Ark Invest founder and CEO Cathie Wood defended bitcoin’s role as an inflation hedge during a Wednesday panel discussion alongside Jack Dorsey and Elon Musk.
The fund manager said bitcoin will serve as a hedge against inflation in certain situations, citing emerging markets as an example.
“There are a lot of emerging markets that are suffering from significant inflation-in other words, the purchasing power of those populations is going down. So they are going to migrate to bitcoin and other ways to preserve purchasing power,” Wood said.
She made the remarks when asked what advice she would give for institutions looking to put bitcoin on their balance sheets. Wood added that being able to sell to people who have migrated to bitcoin in inflationary situations would be “very useful” for corporations.
Earlier in the panel, Wood discussed how bitcoin’s fixed supply of 21 million tokens helps it’s role in preserving purchasing power.
Cathie Wood has added to her bitcoin holdings with another purchase of shares in the Grayscale Bitcoin Trust after the cryptocurrency fell below $30,000 on Tuesday for the first time in almost a month, according to data from her ARK Invest fund.
Wood’s ARK Next Generation Internet fund bought 140,157 shares in the Grayscale Bitcoin Trust.
She’s a self-proclaimed cryptocurrency fan. Her funds hold stakes in crypto exchange Coinbase and payments company Square, which in turn owns a sizeable amount of bitcoin on its balance sheet.
As of Tuesday, ARK’s holdings in Grayscale’s bitcoin trust reached 8.986 million shares.
Grayscale’s trust is the world’s largest bitcoin investment vehicle. It gives investors exposure to the price of bitcoin without having to buy or store it.
Bitcoin reached a five-week low of around $29,400 on Tuesday. Bitcoin has been trading up 5.74% in the last 24 hours. Since hitting an all-time high in April near $64,000, it’s fallen by more than 50%, but is still up by more than 220% compared with last year.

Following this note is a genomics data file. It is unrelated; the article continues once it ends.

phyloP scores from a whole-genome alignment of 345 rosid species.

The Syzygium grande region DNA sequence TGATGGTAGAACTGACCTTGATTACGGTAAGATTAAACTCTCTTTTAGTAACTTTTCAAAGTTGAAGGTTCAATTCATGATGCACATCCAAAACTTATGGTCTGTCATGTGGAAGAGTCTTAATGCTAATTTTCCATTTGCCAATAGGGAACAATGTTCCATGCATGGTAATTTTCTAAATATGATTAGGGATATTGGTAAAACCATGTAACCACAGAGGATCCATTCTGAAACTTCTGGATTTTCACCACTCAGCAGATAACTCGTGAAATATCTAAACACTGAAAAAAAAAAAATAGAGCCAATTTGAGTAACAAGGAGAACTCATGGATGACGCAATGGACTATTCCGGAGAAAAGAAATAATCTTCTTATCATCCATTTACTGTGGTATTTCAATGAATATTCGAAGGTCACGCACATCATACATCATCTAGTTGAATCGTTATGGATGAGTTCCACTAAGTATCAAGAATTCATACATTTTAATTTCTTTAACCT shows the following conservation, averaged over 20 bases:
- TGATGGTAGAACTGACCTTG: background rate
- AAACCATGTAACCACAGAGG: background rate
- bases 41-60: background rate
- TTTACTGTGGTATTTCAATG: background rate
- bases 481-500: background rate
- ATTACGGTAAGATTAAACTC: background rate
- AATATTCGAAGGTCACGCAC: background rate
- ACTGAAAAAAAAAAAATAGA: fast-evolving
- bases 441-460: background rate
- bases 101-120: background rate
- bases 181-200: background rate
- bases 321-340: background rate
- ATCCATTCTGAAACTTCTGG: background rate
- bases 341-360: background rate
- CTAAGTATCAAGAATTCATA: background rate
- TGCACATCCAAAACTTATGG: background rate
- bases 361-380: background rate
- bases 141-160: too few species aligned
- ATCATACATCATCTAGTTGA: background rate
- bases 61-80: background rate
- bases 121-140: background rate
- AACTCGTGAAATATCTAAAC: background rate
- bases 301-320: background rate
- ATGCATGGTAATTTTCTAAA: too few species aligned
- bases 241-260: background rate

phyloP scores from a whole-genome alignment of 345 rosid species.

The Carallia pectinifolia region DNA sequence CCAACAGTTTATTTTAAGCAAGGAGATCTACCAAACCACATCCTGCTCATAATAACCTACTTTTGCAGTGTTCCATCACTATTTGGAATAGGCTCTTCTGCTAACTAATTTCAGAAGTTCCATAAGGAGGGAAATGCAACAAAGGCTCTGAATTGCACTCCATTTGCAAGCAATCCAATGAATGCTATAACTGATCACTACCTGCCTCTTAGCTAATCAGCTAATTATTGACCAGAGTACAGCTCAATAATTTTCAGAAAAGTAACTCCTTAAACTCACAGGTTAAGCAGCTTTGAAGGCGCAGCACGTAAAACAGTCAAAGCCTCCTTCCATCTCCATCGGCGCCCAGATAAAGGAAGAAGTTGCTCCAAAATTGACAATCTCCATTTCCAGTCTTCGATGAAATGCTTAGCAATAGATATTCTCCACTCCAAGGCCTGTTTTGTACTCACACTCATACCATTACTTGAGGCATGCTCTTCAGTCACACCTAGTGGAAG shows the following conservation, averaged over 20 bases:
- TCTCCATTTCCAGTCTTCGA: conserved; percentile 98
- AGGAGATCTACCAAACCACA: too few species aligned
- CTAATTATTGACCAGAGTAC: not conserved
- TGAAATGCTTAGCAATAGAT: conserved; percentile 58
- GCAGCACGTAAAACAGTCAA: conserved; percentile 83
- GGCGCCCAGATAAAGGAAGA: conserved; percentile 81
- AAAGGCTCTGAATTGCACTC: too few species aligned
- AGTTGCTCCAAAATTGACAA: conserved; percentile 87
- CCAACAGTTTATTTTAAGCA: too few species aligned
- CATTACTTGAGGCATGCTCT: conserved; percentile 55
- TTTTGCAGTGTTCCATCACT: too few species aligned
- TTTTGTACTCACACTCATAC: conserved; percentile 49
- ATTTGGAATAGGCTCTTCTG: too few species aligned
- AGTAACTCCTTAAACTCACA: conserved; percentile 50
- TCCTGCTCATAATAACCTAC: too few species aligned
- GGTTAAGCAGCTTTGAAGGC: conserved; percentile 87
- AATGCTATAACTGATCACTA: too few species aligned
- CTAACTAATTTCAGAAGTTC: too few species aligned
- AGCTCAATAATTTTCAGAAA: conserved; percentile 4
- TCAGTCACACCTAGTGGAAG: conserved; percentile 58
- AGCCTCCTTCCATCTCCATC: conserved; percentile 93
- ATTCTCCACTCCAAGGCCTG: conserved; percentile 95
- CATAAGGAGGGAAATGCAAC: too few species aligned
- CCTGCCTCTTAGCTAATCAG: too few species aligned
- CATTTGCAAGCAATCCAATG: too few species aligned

ARK also purchased another 18,735 shares in Coinbase via its ARK Fintech Innovation Fund, according to the company’s website.
Wood is hosting the “B Word” cryptocurrency conference later on Wednesday. It will feature the likes of crypto-influencers like Elon Musk, CEO of Tesla and Jack Dorsey, CEO of Twitter.
Shares of Coinbase climbed as much as 6% on Thursday following its debut on the Nasdaq on Wednesday, after various funds managed by Cathie Wood’s ARK Invest snapped up around $250 million worth of shares.
The stock pared gains in early trading, rising 1.1% to $331.75 at 10:35 a.m. in New York.
The listing of Coinbase was celebrated by many cryptocurrency bulls who view the move as a milestone for the digital currency ecosystem that has long faced scrutiny and skepticism.
“Coinbase’s direct listing on Nasdaq is a major step forward in bringing legitimacy and mainstream awareness to the digital asset sector as a whole,” Brad Kam, co-founder of Unstoppable Domains, told Insider.
“For the next billion cryptocurrency users, it will be critical that we focus on ease of use. Millions in funds have been lost due to typos in hard-to-read wallet addresses or simply sending the wrong coin to the wrong wallet,” he said.
Elon Musk asked Cathie Wood this week what she thought about Warren Buffett’s favorite market indicator flashing red recently. The star stock-pickerreplied that the gauge is likely inaccurate, and argued the heady valuations of certain technology stocks are justified.
“What do you think of the unusually high ratio of S&P market cap to GDP?” the Tesla chief asked the Ark Invest boss. He was referring to a version of the Buffett indicator, which takes the combined market capitalization of a country’s publicly traded stocks and divides it by the latest quarterly GDP figure available.
The S&P 500 represents about 78% of the total market cap of US stocks, as measured by the Wilshire 5000 Total Market Index. The S&P 500’s combined market cap has surged past $33 trillion this year – more than 150% of the latest estimate for fourth-quarter US GDP of $21.5 trillion.